City Council approves safe city ordinance

  • The City Council approved the safe city ordinance Wednesday at the John Zon Center in Greenfield. STAFF PHOTO/DAN LITTLE

  • The Greenfield City Council takes public comment on the safe city ordinance that was approved Wednesday night during a meeting at the John Zon Community Center in Greenfield. STAFF PHOTO/DAN LITTLE

Staff Writer
Published: 7/17/2019 10:16:27 PM

GREENFIELD — After over an hour and a half of public comments, discussion from city councilors and one standing ovation at the John Zon Community Center, the safe city ordinance was approved Wednesday night.

Councilors Douglas Mayo, Timothy Dolan, Mark Berson, Ashli Stempel, Sheila Gilmour, Penny Ricketts, Norman Hirschfeld, Otis Wheeler, Verne Sund and President Karen “Rudy” Renaud (who proposed the ordinance) voted in favor, and councilors Isaac Mass, Brickett Allis and Wanda Pyfrom voted against the ordinance.

The ordinance affirms that “Greenfield is a welcoming city, which embraces everyone including but not limited to the immigrant, the refugee, the asylum seeker and anyone of good faith and good will who wishes to be a member of our community.”

While it is not the same ordinance that Renaud originally proposed in 2017, which was defeated in a City Council vote of four in favor and six opposed, it is similar. The ordinance prohibits city officials from asking about a person’s immigration status, targeting someone or discriminating against an institution providing refuge to immigrants and their families and taking law enforcement action against someone on the basis of perceived immigration status.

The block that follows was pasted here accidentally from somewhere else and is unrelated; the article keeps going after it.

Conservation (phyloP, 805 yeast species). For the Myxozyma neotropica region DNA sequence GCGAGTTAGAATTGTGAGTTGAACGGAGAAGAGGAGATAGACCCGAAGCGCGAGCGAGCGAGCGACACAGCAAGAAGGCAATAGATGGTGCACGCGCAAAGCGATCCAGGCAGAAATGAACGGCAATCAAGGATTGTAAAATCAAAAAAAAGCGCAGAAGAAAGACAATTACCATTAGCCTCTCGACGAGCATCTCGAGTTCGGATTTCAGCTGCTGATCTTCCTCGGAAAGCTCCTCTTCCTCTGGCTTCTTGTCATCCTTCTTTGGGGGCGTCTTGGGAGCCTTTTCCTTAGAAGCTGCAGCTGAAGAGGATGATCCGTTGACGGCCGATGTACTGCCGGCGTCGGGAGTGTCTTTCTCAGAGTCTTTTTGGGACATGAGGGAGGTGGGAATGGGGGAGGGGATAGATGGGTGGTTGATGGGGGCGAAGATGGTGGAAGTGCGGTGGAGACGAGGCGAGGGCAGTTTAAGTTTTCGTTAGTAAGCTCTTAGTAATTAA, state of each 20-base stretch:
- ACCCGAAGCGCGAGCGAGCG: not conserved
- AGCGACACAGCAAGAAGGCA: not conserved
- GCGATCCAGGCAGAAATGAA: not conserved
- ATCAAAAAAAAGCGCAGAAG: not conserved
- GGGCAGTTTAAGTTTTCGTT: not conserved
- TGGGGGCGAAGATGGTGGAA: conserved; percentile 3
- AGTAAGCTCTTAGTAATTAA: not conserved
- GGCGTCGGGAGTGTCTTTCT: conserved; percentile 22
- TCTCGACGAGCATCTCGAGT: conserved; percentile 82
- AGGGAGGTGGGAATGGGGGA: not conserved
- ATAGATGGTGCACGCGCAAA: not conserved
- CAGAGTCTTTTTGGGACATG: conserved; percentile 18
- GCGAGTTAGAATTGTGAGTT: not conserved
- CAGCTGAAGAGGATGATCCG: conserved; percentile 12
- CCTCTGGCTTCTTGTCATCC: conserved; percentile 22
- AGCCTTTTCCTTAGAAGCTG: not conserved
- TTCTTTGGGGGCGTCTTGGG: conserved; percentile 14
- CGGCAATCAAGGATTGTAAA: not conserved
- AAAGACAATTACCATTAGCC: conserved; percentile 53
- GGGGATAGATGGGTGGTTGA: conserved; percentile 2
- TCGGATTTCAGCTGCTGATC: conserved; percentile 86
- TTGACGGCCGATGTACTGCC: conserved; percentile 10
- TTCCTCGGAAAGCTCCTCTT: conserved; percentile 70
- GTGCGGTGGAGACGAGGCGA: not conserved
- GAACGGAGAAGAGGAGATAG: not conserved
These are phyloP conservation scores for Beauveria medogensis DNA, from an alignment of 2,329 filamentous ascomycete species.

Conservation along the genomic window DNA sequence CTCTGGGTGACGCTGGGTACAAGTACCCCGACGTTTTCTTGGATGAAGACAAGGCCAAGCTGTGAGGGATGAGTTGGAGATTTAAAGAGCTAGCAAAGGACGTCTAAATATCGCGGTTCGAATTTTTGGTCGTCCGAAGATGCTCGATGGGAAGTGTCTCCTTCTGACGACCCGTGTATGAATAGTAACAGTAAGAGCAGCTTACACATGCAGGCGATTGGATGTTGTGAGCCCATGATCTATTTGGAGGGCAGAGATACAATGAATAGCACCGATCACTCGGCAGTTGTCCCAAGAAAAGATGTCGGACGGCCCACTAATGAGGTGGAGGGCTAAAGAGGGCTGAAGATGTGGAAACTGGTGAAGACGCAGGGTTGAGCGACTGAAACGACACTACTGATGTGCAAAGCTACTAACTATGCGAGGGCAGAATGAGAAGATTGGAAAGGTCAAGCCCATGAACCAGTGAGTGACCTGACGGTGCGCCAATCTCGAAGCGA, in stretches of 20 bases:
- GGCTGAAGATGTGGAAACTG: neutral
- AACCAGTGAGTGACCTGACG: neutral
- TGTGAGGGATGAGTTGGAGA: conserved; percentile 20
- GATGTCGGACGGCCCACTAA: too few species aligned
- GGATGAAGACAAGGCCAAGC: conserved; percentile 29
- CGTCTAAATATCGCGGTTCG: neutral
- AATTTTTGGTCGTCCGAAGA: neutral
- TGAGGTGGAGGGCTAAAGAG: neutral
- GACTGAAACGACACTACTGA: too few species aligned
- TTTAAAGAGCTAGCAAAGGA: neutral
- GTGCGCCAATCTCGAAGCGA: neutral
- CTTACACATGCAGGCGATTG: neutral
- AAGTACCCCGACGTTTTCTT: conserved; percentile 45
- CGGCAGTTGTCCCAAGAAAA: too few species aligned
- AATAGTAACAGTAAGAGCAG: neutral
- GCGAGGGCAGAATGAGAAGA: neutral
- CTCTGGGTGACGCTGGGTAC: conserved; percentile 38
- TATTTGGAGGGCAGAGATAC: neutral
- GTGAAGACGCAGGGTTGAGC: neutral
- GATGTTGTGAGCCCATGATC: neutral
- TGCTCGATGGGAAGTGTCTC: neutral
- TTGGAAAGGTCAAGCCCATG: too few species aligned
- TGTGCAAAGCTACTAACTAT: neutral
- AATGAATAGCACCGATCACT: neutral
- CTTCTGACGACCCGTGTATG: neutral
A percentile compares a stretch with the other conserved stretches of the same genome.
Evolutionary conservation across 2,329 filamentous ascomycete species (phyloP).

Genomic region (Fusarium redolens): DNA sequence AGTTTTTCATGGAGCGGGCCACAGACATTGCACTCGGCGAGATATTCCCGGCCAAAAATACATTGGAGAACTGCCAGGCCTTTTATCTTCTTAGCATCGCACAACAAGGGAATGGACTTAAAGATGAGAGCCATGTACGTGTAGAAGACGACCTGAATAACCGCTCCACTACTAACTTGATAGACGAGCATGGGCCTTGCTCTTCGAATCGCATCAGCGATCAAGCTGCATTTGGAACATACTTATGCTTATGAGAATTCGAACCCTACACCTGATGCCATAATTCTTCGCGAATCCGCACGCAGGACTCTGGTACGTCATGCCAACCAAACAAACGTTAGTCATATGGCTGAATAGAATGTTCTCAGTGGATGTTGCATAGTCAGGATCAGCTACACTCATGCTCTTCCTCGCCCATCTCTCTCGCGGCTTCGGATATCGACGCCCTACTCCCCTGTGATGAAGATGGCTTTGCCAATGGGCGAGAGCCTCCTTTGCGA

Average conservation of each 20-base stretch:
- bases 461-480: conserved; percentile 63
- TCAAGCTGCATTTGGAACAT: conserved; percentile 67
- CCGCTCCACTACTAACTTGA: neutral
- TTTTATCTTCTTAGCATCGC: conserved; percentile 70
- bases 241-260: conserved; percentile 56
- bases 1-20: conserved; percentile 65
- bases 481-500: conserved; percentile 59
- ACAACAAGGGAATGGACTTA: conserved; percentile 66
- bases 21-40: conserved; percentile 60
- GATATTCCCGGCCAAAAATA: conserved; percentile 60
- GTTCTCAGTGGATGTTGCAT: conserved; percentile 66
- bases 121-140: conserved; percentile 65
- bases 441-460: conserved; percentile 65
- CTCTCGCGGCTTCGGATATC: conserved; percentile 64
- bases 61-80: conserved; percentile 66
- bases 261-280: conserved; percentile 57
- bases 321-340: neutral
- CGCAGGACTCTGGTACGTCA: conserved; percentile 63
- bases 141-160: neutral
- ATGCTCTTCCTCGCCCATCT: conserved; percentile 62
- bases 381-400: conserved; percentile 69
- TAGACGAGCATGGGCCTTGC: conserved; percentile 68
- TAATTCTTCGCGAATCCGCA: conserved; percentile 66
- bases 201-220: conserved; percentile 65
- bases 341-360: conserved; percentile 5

Dolan said he would vote in favor because he felt doing so would keep a promise to his constituents. Still, he said he wasn’t completely satisfied.

“My only complaint is that this doesn’t go far enough,” Dolan said. “I want it to get to point where undocumented immigrants can get their licenses and get auto insurance.”

“It’s not enough to say we’re not racist, we have to actively work on fixing this problem,” Gilmour noted. “We need to do what is in our power. (Approving the ordinance), that’s what is in our power.”

Berson said he wished the council would unanimously approve the ordinance.

“This ordinance states that we as community are standing and screaming at you that we are not going to tolerate this kind of injustice, inhumanity or silent murder,” he said.

Those who opposed the ordinance — Mass, Allis and Pyfrom — qualified that they are not in favor of unfair treatment of people or the current immigration policies.

“I have been a longtime supporter of immigration reform strategy, but one which also enforces the rules of the reform,” Mass said. “You can’t have law and not enforce it, it’s an unsustainable practice.”

Allis said he believes the city is safe, and the ordinance may have unintended consequences.

“I believe ... this ordinance would give people a false sense of security,” Allis said. “If ICE is coming, it’s coming. I believe the only way this issue can be fixed is at the federal level. We’re not going to stop anything the feds do with this ordinance.”

“This ordinance will not stop ICE agents from raiding anyone,” Pyfrom agreed. “We don’t have control over it. We are making Greenfield safe for those already here rather than jeopardizing people’s safety.”

More than 30 people addressed the councilors during the public comment period. Some residents were opposed to the ordinance, others were in favor, and others proposed putting the matter on the November ballot.

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